22 January 2024

Competition Litigation In Egypt

Youssry Saleh & Partners


Youssry Saleh Law Firm, established in 1985 is a full-service law firm in Egypt, which has gained a strong reputation for supporting businesses in a wide range of industries as well as helping individual clients. Today, the law Firm provides integrated service to the clients throughout the Middle East, helping them cover their current business needs and requirements. The Firm also represents its clients in locations that their businesses take them to as well as SMEs (small/medium enterprises) in emerging industries and markets. Youssry Saleh Law Firm, founded and led by Mr. Youssry Saleh, an experienced Supreme Court attorney-at-law, offers a well-structured, cross-disciplinary team of experienced attorneys who create synergy and provide our clients with needed depth of knowledge, breadth of experience and responsive service, so critical for the resolution of clients’ issues and meeting key business objectives.
The Egyptian government is attempting to enhance market security and the best worldwide commercial practices, as this will aim to attract national and foreign investors...
Egypt Antitrust/Competition Law
To print this article, all you need is to be registered or login on

The Egyptian government is attempting to enhance market security and the best worldwide commercial practices, as this will aim to attract national and foreign investors, and the political establishment realized that free-market competition is critical and is the key to this strategy.

Further, Competition promotes innovation and production efficiency while also promoting consumer welfare through inter-firm rivalry.

Nevertheless, since intense competition could result in anti-competitive behavior, the competition authority should play an important role in ensuring that economic activities are carried out properly and that free and fair competition in the marketplace is protected.

Accordingly, the Egyptian Competition Law No.3 of the Year 2005 "ECL" was established and it's Executive Regulation No.1316 of the Year 2005.

In accordance to the Law, Control over a relevant market as per Article No.4 is the ability of a person whose share exceeds (25%) of that market to have an effective impact on prices or the volume of supply in it without his competitors having the ability to impose limitations.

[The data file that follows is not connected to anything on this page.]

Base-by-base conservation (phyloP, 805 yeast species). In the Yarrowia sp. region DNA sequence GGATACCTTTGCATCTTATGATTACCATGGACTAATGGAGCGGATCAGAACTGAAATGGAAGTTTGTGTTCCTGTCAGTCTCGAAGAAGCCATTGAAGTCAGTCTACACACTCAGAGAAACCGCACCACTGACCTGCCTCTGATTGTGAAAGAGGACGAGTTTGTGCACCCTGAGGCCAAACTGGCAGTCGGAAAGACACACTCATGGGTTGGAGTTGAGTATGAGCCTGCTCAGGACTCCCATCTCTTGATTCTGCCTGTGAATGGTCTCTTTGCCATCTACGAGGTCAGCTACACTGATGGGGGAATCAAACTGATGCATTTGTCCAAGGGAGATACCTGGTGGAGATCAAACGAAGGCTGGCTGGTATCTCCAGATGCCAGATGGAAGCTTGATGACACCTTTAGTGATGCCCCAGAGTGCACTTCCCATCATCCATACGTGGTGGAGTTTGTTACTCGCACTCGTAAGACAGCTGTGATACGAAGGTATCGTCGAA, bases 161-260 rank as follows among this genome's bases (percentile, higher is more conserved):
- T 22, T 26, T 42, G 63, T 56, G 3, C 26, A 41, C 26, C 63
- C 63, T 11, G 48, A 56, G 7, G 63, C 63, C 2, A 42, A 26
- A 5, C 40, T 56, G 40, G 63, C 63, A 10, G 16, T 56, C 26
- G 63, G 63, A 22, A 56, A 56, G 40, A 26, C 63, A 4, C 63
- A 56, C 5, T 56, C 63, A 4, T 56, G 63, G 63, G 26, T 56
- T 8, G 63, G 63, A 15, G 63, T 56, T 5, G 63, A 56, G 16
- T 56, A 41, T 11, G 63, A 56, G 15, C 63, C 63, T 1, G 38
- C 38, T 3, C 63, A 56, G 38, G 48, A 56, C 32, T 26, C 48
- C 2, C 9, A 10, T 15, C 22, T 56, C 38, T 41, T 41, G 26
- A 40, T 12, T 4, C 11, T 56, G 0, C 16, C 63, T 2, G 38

Meanwhile, the main authority that regulates the competition in Egypt is The Egyptian Competition Authority "ECA", the ECA plays a fundamental role in maintaining the fair competition system for the Egyptian market and ensures safety and protection of companies from the harms of competition.

As per Article No.11 of the Egyptian Competition Law No.3 of the Year 2005, The Egyptian Competition Authority "ECA" is responsible in particular, for the following:

  • Receive requests to take procedures for investigation, research, and gathering evidence, and ordering these procedures to be taken in cases of agreements and practices harmful to competition
  • Prepare an integrated database and information on economic activity and update and develop it on a permanent basis to serve the work of the agency in all areas related to the protection of competition.
  • Express an opinion on legislation, policies or decisions that would harm competition.
  • Coordinate with counterpart agencies in other countries regarding matters of common interest.
  • Organize training and educational programs with the aim of raising awareness of the provisions of this law and the principles of the free market in general.
  • Issue a periodic bulletin that includes the decisions, recommendations, procedures and measures taken by the agency and other matters related to its affairs.
  • Prepare an annual report on the agency's activities, future plan, and proposals to be presented to the competent minister.
  • Coordinate with sectorial agencies on matters of common interest, without prejudice to the authority's powers.

Regarding the Claims that may be raised due to the Competition Law and according to the established principles of the Egyptian Civil Law No. 131 of the Year 1948 in Article No. 163, any person who committed a fault is liable to compensate it.

In accordance with Egyptian law, a victim of a criminal act has the following options:

  • Raising a civil lawsuit before the criminal court to be considered alongside the criminal case; or